How many individuals have eating disorders? 

  • The South Carolina Department of Mental Health estimates that around 8 million Americans (seven million women and one million men) have an eating disorder. [1]

  • Eating disorders affect all individual regardless of their race or ethnic groups. [3]

  • 16% of transgender college students reported having an eating disorder. [3]

  • The National Eating Disorder Association states at any given, around 0.3-0.4% of young women and 0.1% of young men will suffer from anorexia nervosa [2]

  • 10-15% of all Americans suffer from a type of a serious eating disorder. [4]

  • 61% of Americans adults are either obese or overweight. [4]

  • Approximately 10-15% of people who have anorexia or bulimia are males. Various clinicians believe there's a higher percentage but majority of the men are ashamed or embarrassed to admit that they may be suffering from an eating disorder. 

  • Newsweek magazine reported 40% of 131 football players from Cornell University engaged in eating disorder behaviors such as bingeing and purging; 10% classified as having clinical eating disorders. Various men suffer from bulimia under the impression that it helps them "stay in shape." In addition men will also use compulsive exercise as a way of purging. [4]

  • 77% of individuals with eating disorders state that the illness can last up to 15 years or longer. It is predicted that around 6% die from serious cases. For the others, there are serious consequences which can affect both their mental and physical health. [4}

  • One in 200 American women suffer from anorexia. [4]

  • 2-3 in 100 American women suffer from bulimia. [4]

  • 1.1%- 4.2% of females suffer from bulimia nervosa at a certain point in their life. [4] 

  • Around 10% of college women suffer from a clinical or almost clinical eating disorder; 5.1% suffer from bulimia nervosa. [4]

  • Studies show that by the first year of college, 4.5-18% of women and around 0.4% of men have a history of bulimia. [4]

How dangerous is an eating disorder? 

  • Eating disorders rank the highest in terms of mortality rate out of any mental illness. National Association of Anorexia Nervosa and Associated Disorders (ANAD) have reported the following statistics: 

  • Every 62 minutes, a minimum of one person dies as a result from an eating disorder [3]

  • 1 out of 5 deaths from anorexia is by suicide [3]

  • Children who are hospilized for eating disorders increased by 119% between the years of 1999 and 2006. [5]

  • Young women who are diagnostced with anorexia are 12 times more likely to die than other women who are the same age and do not have anorexia. [5]

  • Only one in ten people suffereing will seek and recieve treatment. [5]

How many individuals acquire treatment for an eating disorder? 

  • Only 1 out of 10 people with eating disorders receive treatment. According to eating disorder statistics, around 80% of the females who have acquired care for their disorder do not get the adequate/intense treatment they need to stay in recovery; they are typically sent home weeks earlier than the recommended stay. [4]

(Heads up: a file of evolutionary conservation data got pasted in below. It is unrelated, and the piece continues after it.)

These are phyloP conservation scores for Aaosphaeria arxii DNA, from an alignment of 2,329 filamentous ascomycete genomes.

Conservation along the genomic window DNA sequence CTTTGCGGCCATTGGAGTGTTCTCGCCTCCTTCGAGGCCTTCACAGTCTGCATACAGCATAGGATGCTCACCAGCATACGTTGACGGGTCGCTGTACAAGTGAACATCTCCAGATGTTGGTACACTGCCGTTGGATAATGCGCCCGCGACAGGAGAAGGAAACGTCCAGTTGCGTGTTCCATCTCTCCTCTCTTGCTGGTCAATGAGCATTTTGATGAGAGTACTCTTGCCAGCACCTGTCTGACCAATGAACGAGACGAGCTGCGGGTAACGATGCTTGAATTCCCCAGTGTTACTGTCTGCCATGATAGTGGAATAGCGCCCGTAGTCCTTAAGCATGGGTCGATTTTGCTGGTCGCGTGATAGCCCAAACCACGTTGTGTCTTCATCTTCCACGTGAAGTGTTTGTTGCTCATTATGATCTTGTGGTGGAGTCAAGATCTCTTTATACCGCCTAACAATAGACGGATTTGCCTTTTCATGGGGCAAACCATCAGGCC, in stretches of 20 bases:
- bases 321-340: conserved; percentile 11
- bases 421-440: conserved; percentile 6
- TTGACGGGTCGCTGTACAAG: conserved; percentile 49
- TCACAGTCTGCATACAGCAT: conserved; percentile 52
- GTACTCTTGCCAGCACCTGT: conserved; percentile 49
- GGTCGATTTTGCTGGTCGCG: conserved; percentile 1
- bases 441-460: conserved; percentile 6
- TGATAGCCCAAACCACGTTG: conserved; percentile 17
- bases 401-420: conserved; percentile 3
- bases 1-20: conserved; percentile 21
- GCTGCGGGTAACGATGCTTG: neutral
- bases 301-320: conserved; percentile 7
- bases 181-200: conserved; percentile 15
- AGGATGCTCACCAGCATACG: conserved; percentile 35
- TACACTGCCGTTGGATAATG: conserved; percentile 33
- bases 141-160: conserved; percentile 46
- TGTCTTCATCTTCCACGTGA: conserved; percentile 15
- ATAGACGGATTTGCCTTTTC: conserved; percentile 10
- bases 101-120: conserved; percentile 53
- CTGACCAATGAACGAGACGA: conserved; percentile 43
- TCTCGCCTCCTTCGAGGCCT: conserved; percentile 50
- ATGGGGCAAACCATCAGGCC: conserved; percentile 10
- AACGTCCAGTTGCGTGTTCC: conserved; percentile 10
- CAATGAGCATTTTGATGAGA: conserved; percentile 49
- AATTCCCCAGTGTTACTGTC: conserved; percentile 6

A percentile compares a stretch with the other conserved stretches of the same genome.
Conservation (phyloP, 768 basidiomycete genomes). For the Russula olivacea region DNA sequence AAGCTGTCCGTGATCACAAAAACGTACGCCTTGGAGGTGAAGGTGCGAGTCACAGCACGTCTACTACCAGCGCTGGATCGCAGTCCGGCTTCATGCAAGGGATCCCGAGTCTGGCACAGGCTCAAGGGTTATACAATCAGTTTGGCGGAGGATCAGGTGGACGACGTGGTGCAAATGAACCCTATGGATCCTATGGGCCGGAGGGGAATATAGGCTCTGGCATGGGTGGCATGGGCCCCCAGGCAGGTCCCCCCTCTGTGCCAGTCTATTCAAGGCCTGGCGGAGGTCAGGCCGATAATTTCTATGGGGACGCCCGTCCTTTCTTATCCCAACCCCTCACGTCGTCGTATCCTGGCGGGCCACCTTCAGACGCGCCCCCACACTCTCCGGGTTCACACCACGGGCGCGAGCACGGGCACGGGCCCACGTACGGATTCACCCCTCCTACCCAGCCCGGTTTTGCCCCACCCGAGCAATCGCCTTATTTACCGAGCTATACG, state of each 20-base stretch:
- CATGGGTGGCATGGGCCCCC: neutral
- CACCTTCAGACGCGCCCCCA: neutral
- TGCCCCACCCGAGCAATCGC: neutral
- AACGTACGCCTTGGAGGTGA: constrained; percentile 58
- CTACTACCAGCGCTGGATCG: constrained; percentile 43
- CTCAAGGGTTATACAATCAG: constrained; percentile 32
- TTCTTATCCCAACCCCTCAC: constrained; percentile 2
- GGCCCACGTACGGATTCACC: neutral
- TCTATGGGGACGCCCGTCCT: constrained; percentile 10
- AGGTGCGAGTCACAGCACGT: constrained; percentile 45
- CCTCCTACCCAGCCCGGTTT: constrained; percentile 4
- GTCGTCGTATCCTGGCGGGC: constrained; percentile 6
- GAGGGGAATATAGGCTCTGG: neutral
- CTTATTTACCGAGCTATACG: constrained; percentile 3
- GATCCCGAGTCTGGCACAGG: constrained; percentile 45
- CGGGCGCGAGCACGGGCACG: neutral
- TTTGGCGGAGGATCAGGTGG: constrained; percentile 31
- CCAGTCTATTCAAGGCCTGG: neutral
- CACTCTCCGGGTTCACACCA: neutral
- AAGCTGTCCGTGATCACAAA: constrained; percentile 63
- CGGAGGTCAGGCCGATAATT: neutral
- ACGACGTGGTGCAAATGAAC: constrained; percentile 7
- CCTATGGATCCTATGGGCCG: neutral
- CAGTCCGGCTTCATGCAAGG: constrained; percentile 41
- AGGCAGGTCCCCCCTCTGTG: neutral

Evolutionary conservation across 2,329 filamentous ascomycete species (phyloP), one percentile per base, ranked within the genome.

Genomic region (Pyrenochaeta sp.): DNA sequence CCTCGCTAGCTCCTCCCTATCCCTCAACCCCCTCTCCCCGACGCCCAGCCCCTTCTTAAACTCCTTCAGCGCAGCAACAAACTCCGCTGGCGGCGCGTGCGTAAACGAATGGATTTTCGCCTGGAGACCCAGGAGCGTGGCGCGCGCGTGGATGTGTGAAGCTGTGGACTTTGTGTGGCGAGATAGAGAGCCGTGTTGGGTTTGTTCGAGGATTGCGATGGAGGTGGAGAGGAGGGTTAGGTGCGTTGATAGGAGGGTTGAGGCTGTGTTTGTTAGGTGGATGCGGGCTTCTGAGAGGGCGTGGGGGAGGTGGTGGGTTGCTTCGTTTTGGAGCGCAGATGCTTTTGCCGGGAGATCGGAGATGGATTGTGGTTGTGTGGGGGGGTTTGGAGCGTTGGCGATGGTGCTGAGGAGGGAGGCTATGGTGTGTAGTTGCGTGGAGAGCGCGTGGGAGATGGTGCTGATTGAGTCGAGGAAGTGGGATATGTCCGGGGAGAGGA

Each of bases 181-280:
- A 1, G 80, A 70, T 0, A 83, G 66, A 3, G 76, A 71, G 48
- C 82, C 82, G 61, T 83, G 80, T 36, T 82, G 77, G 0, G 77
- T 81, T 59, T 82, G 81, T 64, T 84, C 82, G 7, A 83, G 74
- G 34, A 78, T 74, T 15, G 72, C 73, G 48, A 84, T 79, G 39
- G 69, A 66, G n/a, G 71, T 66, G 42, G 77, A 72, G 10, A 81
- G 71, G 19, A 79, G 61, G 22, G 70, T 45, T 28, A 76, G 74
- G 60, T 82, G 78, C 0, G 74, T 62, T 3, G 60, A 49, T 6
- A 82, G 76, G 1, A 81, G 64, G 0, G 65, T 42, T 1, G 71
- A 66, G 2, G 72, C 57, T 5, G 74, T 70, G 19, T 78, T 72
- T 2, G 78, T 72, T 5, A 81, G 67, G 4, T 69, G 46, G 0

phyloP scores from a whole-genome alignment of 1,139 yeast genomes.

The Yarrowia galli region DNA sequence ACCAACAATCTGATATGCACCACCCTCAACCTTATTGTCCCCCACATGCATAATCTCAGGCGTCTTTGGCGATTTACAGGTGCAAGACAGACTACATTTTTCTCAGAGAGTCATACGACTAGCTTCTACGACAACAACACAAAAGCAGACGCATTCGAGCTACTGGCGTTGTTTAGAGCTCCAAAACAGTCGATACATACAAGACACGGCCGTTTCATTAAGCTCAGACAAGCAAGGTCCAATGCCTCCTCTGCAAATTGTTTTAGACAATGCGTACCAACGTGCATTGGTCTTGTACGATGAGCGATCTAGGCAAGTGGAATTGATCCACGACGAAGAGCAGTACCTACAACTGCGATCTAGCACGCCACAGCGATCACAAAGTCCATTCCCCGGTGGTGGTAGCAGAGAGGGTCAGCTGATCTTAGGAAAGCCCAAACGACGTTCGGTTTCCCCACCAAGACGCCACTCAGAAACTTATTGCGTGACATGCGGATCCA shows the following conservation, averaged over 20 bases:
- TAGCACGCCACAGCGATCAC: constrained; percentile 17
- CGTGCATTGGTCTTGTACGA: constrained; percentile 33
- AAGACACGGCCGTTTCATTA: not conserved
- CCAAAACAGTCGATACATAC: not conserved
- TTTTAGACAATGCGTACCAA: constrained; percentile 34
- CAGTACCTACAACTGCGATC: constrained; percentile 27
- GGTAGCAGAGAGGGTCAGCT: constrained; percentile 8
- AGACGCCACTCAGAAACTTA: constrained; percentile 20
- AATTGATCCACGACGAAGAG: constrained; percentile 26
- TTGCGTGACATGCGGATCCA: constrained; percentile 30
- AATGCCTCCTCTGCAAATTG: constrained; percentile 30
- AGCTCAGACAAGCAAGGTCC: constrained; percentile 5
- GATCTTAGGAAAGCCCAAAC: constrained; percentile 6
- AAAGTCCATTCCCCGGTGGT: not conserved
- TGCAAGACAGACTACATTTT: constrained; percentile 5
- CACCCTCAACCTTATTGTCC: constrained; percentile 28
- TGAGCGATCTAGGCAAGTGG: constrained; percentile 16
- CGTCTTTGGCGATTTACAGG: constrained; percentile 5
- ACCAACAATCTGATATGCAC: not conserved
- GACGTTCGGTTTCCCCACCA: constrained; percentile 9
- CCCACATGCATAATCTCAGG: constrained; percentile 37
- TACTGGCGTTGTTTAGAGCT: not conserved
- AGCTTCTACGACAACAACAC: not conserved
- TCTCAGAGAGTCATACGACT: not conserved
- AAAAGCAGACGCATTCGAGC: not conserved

• The cost of outpatient treatment (with therapy and medical monitoring) can reach up to $100,000 or more. [4]

  • Treatment of an eating disorder ranges from $500 to $2000 per day in the United States. The average cost of inpatient treatment is around $30,000. It is predicted that individuals with an eating disorder need around 3-6 months of inpatient treatment. Health insurance companies do not usually cover the entire cost of the treatment. [4]

Eating Disorders in Children and Adolescents: 

  • Anorexia is the third most common chronic illness that affects adolescents. [4]

  • 50% of girls between the ages of 11-13 see themselves as overweight. [4]

  • Time magazine states that 80% of children have gone on a diet by the time they reached fourth grade. [4]

  • 86% of individuals with eating disorder state emergence of an eating disorder by age 20. [4]

  • 10% report that an eating disorder begins at ten years or younger. [4]

Dieting and Body image/distortions: 

  • Around 25 million men and 43 million women are on a diet to lose weight. In addition, 21 million men and 26 million women diet to maintain their weight. In total, roughly 116 million adults are dieting at any given time; this represents approximately 55% of the total adult population. [4]

  • 91% of women (survey done on a college campus) in the mid-90s had tried to control their weight by going on a diet. 22% often or always dieted. [4]

  • 35% or "normal dieters" develop to pathological dieting. Out of these, 20-25% develop to partial or full-blown eating disorders. [4]

[1] South Carolina Department of Mental Health. “South Carolina Department of Mental Health.” Eating Disorder Statistics,

[2] “Statistics & Research on Eating Disorders.” National Eating Disorders Association, 24 Apr. 2019,


[3] “Eating Disorder Statistics • National Association of Anorexia Nervosa and Associated Disorders.” National Association of Anorexia Nervosa and Associated


[4] ​“Eating Disorder Statistics.” Eating Disorder Information and Statistics,

[5] Farrar, Tabitha. “Eating Disorder Statistics.” Mirror Mirror, May 2014,